The DUP’s £1bn funding deal with the Tories dominated the headlines not just in Northern Ireland yesterday, but in Great Britain as well.
Many of the national papers featured front-page pictures of Theresa May and Arlene Foster after the DUP leader reached an agreement to prop up a minority Conservative government.
The Daily Telegraph reported that the funding package could be “just the start”, adding that the DUP has hinted they will ask for more when the deal is renewed in two years time.
The Telegraph’s front-page cartoon coupled this story with news of the Royal Navy’s new £3bn warship, the HMS Queen Elizabeth. The cartoonist drew two figures on a ship’s deck, with one saying: “This isn’t very impressive. Think how many DUP votes we could have bought with the money.”
Describing the £1bn package as a “bonanza” in its front-page headline, the Guardian said the prime minister was now facing “fierce backlash” from politicians in Scotland, Wales and parts of England.
The paper also reported that critics felt the money was simply a “down payment”, adding that the DUP would seek further concessions in return for propping up the Tories further down the line.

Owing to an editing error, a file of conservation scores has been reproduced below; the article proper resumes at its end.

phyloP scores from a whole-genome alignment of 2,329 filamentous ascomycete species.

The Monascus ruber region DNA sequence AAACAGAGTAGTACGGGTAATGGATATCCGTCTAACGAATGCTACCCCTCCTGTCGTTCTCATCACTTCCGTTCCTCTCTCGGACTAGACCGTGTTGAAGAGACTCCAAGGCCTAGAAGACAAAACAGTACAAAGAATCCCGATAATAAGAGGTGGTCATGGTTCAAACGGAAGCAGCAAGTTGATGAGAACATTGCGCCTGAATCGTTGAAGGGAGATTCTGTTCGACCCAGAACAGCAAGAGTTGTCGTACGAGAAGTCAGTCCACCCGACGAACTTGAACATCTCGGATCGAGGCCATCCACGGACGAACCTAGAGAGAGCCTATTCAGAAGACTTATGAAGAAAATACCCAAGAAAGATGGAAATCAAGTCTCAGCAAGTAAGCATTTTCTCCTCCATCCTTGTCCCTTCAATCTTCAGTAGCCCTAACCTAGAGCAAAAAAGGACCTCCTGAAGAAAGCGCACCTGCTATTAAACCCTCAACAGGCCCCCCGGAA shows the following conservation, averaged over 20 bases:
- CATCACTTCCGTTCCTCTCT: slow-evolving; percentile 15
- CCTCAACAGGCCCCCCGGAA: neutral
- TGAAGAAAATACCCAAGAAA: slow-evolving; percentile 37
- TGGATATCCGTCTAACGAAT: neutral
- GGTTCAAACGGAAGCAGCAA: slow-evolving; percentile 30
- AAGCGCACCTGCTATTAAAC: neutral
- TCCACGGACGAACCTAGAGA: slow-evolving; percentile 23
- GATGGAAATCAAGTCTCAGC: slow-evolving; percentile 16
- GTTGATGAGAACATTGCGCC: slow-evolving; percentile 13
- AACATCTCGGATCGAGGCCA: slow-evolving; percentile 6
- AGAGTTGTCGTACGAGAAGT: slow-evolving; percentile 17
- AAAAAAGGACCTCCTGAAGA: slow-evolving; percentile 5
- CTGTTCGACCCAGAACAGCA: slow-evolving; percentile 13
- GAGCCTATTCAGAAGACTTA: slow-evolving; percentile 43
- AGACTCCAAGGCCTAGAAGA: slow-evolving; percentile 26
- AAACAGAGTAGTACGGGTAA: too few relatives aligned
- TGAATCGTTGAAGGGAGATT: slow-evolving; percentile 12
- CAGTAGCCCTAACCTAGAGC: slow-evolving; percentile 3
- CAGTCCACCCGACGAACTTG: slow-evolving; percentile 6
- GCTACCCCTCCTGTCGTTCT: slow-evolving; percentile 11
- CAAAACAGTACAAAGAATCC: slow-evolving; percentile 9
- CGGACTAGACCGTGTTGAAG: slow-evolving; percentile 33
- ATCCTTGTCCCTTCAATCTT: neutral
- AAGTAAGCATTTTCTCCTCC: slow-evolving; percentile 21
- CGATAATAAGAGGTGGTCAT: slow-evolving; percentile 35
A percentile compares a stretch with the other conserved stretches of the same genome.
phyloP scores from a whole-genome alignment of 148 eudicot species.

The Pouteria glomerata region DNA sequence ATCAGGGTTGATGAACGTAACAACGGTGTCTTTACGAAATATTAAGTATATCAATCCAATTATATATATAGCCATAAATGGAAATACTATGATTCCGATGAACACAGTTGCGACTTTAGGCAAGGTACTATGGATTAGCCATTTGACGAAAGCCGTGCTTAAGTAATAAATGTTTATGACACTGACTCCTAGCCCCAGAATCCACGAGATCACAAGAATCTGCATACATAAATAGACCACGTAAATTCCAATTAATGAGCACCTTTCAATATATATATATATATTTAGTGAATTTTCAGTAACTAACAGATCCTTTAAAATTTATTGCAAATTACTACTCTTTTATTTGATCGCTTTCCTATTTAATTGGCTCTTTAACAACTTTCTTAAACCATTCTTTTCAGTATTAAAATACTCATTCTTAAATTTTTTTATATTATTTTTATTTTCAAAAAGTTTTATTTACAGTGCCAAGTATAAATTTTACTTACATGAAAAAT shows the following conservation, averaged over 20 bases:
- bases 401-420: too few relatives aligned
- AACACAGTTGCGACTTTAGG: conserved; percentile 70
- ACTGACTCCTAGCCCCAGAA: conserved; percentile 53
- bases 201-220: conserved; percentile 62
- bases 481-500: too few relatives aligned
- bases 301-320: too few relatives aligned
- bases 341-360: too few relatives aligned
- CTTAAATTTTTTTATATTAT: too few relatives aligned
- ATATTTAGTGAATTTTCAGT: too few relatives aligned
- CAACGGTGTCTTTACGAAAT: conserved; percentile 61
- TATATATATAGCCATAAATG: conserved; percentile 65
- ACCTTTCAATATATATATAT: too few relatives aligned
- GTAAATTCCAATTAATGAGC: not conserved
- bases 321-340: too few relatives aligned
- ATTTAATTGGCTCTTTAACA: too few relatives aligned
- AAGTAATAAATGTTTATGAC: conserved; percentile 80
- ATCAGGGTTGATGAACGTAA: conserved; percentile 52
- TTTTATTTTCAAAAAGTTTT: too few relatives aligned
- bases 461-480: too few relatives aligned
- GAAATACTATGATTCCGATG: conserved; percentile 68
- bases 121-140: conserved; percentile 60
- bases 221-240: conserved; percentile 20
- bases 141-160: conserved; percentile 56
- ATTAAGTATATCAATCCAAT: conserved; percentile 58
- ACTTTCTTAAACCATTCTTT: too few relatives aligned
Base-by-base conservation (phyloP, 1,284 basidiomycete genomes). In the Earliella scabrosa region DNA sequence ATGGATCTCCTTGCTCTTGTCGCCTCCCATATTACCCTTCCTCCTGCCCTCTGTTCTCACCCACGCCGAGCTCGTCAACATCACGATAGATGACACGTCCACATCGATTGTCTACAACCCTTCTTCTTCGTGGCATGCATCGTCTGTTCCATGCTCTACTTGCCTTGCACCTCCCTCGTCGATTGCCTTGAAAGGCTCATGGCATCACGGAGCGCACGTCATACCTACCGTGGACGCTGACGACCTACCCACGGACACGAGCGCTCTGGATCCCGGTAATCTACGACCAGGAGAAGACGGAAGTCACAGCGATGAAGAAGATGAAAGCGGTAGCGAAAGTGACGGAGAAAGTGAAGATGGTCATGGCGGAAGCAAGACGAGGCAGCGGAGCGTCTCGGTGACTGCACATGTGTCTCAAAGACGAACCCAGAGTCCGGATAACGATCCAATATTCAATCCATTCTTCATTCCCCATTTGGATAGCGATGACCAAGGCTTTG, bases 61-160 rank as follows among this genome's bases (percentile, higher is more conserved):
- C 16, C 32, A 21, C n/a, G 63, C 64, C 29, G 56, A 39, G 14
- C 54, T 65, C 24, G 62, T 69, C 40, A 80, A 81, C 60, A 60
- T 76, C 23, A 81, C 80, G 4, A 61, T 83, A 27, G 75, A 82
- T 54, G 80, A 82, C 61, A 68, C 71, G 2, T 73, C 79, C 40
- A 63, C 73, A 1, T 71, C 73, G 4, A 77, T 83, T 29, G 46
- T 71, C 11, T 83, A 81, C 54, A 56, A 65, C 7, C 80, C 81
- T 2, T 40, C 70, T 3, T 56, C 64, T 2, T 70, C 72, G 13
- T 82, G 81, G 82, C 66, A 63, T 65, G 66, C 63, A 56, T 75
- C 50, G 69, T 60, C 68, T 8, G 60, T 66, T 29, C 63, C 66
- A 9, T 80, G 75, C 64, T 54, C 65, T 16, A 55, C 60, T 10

The Guardian added that, in the wake of the DUP deal, political figures in the UK’s other devolved regions had now lined up to demand more money from the government.
The Times says Mrs May was accused of paying a “bung” to stay in office, with English voters “footing the bill”.
The paper reported that the promise of more funding, amounting to an extra £354 per person in Northern Ireland over two years, had “prompted anger” in Scotland and Wales.
The editorial in the Financial Times described the deal as “squalid” and says Mrs May is now a prime minister “held to ransom by the DUP” – but it goes on to add that she has come up with “the least worst option to stay in power”.
“Thanks a billion,” was the i’s front page headline, above a picture of Mrs Foster shaking hands with the PM outside 10 Downing Street.
The paper said DUP MPs will back the government on the Queen’s Speech, Budget and Brexit – but Labour claims the “shabby and reckless” agreement will put the peace process at risk.
As expected, the DUP-Tory deal was the only story in town here in Northern Ireland.
The Irish News reported that if the political talks at Stormont fail to save the power-sharing institutions, a “co-ordination committee” convened by the DUP and Conservatives will decide how the £1bn is spent.
The paper’s editorial said that the political pressure is now on Sinn Féin to return to the Stormont Executive though it does point out that it will not want to be seen to be “dancing to the DUP’s tune”.
The Belfast Telegraph quoted Stormont insiders saying that the prospects of a deal to rescue devolution have “dramatically improved” following the historic £1bn agreement.